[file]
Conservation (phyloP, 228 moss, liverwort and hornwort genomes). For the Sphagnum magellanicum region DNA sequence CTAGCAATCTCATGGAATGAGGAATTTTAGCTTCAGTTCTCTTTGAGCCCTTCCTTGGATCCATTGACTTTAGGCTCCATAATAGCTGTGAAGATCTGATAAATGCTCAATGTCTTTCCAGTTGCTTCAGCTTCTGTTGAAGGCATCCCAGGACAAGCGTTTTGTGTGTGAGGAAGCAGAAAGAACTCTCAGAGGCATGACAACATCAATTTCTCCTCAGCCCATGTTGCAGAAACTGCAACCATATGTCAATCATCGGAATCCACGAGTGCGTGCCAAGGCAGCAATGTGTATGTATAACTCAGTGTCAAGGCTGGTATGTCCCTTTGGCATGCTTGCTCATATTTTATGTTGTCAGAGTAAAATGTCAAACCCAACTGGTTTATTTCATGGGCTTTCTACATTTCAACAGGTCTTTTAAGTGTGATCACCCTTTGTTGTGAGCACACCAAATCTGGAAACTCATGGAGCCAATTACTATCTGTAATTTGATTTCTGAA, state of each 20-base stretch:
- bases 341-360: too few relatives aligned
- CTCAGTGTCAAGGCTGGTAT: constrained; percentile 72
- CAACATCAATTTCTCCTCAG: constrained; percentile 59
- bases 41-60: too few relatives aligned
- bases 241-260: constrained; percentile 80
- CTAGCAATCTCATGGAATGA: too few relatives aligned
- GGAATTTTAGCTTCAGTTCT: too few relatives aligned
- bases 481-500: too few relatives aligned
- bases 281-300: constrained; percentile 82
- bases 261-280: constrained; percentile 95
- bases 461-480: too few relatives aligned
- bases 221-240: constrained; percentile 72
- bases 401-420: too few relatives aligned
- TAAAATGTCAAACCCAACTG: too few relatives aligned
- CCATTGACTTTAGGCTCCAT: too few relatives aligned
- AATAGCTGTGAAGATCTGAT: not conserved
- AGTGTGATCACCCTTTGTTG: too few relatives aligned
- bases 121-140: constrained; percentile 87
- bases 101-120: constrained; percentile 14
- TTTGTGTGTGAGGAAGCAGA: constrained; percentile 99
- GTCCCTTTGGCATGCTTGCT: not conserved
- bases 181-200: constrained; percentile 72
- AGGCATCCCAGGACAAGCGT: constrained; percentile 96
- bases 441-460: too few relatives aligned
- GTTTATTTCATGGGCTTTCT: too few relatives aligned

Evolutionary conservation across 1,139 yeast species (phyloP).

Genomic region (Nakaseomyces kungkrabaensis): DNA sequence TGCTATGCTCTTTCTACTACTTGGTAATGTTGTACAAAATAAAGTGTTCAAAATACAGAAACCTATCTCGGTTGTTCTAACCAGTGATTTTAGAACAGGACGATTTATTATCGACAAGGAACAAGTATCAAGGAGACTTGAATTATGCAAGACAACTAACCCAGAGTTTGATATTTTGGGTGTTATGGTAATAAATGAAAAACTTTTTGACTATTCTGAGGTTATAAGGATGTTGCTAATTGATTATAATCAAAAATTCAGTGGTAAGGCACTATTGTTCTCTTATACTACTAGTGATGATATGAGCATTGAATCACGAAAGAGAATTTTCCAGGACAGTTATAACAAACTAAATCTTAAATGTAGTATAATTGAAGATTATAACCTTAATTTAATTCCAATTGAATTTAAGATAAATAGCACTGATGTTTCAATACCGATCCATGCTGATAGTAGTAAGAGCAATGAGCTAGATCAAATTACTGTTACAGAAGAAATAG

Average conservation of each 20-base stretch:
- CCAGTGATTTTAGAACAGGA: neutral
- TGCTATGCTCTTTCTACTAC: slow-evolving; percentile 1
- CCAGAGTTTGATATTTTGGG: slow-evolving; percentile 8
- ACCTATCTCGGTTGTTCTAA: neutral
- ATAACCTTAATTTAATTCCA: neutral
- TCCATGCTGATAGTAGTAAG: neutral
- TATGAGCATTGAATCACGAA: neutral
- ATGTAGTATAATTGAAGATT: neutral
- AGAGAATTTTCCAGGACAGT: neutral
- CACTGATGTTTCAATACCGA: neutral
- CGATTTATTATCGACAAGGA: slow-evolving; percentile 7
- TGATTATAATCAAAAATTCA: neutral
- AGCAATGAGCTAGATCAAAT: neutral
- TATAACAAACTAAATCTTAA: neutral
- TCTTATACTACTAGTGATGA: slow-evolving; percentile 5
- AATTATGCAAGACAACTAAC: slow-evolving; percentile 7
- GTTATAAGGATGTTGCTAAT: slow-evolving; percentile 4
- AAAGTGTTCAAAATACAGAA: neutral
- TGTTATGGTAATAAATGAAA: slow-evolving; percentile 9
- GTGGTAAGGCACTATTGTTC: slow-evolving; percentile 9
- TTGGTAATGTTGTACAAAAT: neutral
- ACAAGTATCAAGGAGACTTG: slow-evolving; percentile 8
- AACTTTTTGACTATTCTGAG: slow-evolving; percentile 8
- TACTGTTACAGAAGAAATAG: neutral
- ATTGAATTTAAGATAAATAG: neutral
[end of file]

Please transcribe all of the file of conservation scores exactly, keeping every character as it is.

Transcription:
Conservation (phyloP, 228 moss, liverwort and hornwort genomes). For the Sphagnum magellanicum region DNA sequence CTAGCAATCTCATGGAATGAGGAATTTTAGCTTCAGTTCTCTTTGAGCCCTTCCTTGGATCCATTGACTTTAGGCTCCATAATAGCTGTGAAGATCTGATAAATGCTCAATGTCTTTCCAGTTGCTTCAGCTTCTGTTGAAGGCATCCCAGGACAAGCGTTTTGTGTGTGAGGAAGCAGAAAGAACTCTCAGAGGCATGACAACATCAATTTCTCCTCAGCCCATGTTGCAGAAACTGCAACCATATGTCAATCATCGGAATCCACGAGTGCGTGCCAAGGCAGCAATGTGTATGTATAACTCAGTGTCAAGGCTGGTATGTCCCTTTGGCATGCTTGCTCATATTTTATGTTGTCAGAGTAAAATGTCAAACCCAACTGGTTTATTTCATGGGCTTTCTACATTTCAACAGGTCTTTTAAGTGTGATCACCCTTTGTTGTGAGCACACCAAATCTGGAAACTCATGGAGCCAATTACTATCTGTAATTTGATTTCTGAA, state of each 20-base stretch:
- bases 341-360: too few relatives aligned
- CTCAGTGTCAAGGCTGGTAT: constrained; percentile 72
- CAACATCAATTTCTCCTCAG: constrained; percentile 59
- bases 41-60: too few relatives aligned
- bases 241-260: constrained; percentile 80
- CTAGCAATCTCATGGAATGA: too few relatives aligned
- GGAATTTTAGCTTCAGTTCT: too few relatives aligned
- bases 481-500: too few relatives aligned
- bases 281-300: constrained; percentile 82
- bases 261-280: constrained; percentile 95
- bases 461-480: too few relatives aligned
- bases 221-240: constrained; percentile 72
- bases 401-420: too few relatives aligned
- TAAAATGTCAAACCCAACTG: too few relatives aligned
- CCATTGACTTTAGGCTCCAT: too few relatives aligned
- AATAGCTGTGAAGATCTGAT: not conserved
- AGTGTGATCACCCTTTGTTG: too few relatives aligned
- bases 121-140: constrained; percentile 87
- bases 101-120: constrained; percentile 14
- TTTGTGTGTGAGGAAGCAGA: constrained; percentile 99
- GTCCCTTTGGCATGCTTGCT: not conserved
- bases 181-200: constrained; percentile 72
- AGGCATCCCAGGACAAGCGT: constrained; percentile 96
- bases 441-460: too few relatives aligned
- GTTTATTTCATGGGCTTTCT: too few relatives aligned

Evolutionary conservation across 1,139 yeast species (phyloP).

Genomic region (Nakaseomyces kungkrabaensis): DNA sequence TGCTATGCTCTTTCTACTACTTGGTAATGTTGTACAAAATAAAGTGTTCAAAATACAGAAACCTATCTCGGTTGTTCTAACCAGTGATTTTAGAACAGGACGATTTATTATCGACAAGGAACAAGTATCAAGGAGACTTGAATTATGCAAGACAACTAACCCAGAGTTTGATATTTTGGGTGTTATGGTAATAAATGAAAAACTTTTTGACTATTCTGAGGTTATAAGGATGTTGCTAATTGATTATAATCAAAAATTCAGTGGTAAGGCACTATTGTTCTCTTATACTACTAGTGATGATATGAGCATTGAATCACGAAAGAGAATTTTCCAGGACAGTTATAACAAACTAAATCTTAAATGTAGTATAATTGAAGATTATAACCTTAATTTAATTCCAATTGAATTTAAGATAAATAGCACTGATGTTTCAATACCGATCCATGCTGATAGTAGTAAGAGCAATGAGCTAGATCAAATTACTGTTACAGAAGAAATAG

Average conservation of each 20-base stretch:
- CCAGTGATTTTAGAACAGGA: neutral
- TGCTATGCTCTTTCTACTAC: slow-evolving; percentile 1
- CCAGAGTTTGATATTTTGGG: slow-evolving; percentile 8
- ACCTATCTCGGTTGTTCTAA: neutral
- ATAACCTTAATTTAATTCCA: neutral
- TCCATGCTGATAGTAGTAAG: neutral
- TATGAGCATTGAATCACGAA: neutral
- ATGTAGTATAATTGAAGATT: neutral
- AGAGAATTTTCCAGGACAGT: neutral
- CACTGATGTTTCAATACCGA: neutral
- CGATTTATTATCGACAAGGA: slow-evolving; percentile 7
- TGATTATAATCAAAAATTCA: neutral
- AGCAATGAGCTAGATCAAAT: neutral
- TATAACAAACTAAATCTTAA: neutral
- TCTTATACTACTAGTGATGA: slow-evolving; percentile 5
- AATTATGCAAGACAACTAAC: slow-evolving; percentile 7
- GTTATAAGGATGTTGCTAAT: slow-evolving; percentile 4
- AAAGTGTTCAAAATACAGAA: neutral
- TGTTATGGTAATAAATGAAA: slow-evolving; percentile 9
- GTGGTAAGGCACTATTGTTC: slow-evolving; percentile 9
- TTGGTAATGTTGTACAAAAT: neutral
- ACAAGTATCAAGGAGACTTG: slow-evolving; percentile 8
- AACTTTTTGACTATTCTGAG: slow-evolving; percentile 8
- TACTGTTACAGAAGAAATAG: neutral
- ATTGAATTTAAGATAAATAG: neutral